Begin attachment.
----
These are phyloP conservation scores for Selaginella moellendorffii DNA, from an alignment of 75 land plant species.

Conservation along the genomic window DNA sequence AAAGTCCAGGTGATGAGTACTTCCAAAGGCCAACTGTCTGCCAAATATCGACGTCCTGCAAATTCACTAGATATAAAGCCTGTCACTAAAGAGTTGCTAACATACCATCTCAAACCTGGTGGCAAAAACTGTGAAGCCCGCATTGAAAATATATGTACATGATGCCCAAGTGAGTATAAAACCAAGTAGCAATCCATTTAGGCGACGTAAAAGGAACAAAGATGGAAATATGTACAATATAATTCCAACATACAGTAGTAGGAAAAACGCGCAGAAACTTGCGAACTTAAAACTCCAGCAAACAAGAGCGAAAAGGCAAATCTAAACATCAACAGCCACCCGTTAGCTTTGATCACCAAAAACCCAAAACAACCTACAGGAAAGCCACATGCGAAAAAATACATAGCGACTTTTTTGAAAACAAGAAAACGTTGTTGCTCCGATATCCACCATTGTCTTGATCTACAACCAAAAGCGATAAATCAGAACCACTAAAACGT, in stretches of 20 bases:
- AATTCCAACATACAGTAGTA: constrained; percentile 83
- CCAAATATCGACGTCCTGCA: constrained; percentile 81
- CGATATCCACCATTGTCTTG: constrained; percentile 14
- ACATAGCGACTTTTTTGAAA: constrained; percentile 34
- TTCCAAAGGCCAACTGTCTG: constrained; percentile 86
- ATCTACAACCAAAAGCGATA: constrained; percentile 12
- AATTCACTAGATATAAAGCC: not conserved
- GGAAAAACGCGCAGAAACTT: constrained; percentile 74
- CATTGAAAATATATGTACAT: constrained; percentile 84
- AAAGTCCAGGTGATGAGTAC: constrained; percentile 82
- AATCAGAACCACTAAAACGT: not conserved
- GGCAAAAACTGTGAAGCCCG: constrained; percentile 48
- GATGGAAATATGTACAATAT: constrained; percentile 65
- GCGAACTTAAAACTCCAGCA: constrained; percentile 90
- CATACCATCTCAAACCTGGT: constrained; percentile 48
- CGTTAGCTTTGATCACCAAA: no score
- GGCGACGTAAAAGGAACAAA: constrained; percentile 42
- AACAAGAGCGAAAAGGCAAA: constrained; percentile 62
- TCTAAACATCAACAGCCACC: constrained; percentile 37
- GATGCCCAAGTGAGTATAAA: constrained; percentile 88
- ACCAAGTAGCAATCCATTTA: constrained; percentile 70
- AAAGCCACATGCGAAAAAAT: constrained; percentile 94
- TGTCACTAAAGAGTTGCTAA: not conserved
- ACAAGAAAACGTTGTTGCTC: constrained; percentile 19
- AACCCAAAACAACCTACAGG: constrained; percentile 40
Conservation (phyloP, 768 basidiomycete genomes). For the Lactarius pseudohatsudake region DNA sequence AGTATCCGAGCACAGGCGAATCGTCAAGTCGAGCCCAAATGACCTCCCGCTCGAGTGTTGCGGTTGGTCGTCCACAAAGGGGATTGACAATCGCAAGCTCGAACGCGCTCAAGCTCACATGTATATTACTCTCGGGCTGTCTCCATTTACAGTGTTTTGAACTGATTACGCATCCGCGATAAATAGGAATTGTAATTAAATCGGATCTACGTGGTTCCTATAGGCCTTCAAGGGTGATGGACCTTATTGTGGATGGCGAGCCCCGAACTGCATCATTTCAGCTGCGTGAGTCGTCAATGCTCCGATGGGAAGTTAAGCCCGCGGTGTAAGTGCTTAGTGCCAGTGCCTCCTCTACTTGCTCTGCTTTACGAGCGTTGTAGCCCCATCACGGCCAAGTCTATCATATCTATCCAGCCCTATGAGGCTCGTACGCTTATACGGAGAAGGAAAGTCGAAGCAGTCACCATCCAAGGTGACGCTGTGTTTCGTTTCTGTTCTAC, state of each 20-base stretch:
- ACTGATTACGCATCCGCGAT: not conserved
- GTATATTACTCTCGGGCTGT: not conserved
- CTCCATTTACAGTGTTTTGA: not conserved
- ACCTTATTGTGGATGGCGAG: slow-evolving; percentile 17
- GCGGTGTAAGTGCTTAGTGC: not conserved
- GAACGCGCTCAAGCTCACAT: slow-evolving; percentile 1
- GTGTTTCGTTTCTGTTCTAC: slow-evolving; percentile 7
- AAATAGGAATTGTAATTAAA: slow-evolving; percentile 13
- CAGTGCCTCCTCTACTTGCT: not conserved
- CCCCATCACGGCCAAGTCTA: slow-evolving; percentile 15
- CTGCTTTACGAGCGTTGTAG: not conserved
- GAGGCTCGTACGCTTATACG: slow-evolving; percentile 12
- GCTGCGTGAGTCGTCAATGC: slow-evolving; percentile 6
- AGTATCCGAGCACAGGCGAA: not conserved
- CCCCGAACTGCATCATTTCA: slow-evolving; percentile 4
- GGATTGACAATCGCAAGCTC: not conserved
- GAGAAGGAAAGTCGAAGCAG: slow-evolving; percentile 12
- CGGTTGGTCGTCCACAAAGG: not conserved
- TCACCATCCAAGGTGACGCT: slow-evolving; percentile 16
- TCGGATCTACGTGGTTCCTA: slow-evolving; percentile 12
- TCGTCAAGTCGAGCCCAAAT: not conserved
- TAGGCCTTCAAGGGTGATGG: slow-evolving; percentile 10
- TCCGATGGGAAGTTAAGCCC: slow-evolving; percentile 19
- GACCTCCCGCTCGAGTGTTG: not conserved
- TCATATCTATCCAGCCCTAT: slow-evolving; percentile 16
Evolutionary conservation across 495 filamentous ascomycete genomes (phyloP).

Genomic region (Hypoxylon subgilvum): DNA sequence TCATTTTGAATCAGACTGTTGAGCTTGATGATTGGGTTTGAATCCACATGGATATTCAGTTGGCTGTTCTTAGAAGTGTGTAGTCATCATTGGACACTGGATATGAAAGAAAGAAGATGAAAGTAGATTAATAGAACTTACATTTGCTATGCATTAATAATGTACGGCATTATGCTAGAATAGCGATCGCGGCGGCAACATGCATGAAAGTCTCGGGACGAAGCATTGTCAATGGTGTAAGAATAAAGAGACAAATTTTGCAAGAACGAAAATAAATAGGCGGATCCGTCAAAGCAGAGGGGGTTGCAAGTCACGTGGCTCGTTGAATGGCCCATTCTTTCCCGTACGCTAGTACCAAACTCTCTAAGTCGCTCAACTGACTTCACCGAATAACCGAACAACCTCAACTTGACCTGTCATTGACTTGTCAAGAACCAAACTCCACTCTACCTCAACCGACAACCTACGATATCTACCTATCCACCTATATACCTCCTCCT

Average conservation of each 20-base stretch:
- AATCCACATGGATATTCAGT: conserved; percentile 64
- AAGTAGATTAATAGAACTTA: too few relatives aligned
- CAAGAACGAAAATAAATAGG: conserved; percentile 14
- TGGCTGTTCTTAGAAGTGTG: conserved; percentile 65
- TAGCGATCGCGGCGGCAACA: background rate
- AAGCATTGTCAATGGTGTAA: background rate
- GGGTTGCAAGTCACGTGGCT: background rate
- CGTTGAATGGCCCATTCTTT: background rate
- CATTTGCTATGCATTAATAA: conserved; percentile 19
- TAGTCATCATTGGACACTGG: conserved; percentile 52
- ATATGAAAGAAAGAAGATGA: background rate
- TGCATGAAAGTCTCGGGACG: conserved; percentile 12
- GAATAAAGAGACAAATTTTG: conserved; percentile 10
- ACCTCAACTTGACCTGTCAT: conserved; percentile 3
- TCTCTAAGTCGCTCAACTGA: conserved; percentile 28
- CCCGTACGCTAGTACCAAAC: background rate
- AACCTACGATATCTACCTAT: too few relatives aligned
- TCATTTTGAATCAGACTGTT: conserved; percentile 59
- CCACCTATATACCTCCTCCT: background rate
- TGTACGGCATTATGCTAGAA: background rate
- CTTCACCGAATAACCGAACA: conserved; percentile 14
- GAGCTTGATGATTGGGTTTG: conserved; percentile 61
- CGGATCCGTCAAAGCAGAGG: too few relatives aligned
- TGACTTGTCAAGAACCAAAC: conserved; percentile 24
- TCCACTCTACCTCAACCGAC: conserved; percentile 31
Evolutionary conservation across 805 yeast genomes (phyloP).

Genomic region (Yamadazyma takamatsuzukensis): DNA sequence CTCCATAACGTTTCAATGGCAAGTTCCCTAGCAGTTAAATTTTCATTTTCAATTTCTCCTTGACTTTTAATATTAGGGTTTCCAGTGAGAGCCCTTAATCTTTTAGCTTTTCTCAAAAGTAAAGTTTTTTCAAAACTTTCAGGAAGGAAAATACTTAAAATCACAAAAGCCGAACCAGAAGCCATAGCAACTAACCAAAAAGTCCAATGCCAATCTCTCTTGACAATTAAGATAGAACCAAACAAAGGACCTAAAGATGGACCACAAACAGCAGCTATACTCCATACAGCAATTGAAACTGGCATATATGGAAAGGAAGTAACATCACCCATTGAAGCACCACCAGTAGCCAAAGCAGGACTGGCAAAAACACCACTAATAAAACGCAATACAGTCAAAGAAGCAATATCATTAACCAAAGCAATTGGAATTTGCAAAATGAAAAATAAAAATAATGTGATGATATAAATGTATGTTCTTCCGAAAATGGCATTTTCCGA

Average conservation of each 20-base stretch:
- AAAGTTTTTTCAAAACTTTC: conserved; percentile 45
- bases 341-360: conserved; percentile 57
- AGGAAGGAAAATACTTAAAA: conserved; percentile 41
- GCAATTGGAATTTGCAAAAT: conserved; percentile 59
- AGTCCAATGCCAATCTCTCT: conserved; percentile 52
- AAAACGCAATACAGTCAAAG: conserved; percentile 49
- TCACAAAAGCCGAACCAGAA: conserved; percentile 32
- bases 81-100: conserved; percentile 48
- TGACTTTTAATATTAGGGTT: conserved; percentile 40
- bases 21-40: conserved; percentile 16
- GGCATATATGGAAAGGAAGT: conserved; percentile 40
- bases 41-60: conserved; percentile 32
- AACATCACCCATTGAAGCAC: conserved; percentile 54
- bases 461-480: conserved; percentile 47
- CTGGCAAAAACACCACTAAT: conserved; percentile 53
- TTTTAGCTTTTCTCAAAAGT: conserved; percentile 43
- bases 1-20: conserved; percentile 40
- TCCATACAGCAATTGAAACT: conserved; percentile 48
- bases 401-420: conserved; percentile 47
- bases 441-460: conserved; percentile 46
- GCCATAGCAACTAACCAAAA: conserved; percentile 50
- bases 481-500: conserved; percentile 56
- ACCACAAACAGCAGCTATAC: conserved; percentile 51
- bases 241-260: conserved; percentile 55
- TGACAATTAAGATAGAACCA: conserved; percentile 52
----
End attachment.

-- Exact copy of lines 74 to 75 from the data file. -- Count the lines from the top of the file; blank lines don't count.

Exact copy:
- TCATTTTGAATCAGACTGTT: conserved; percentile 59
- CCACCTATATACCTCCTCCT: background rate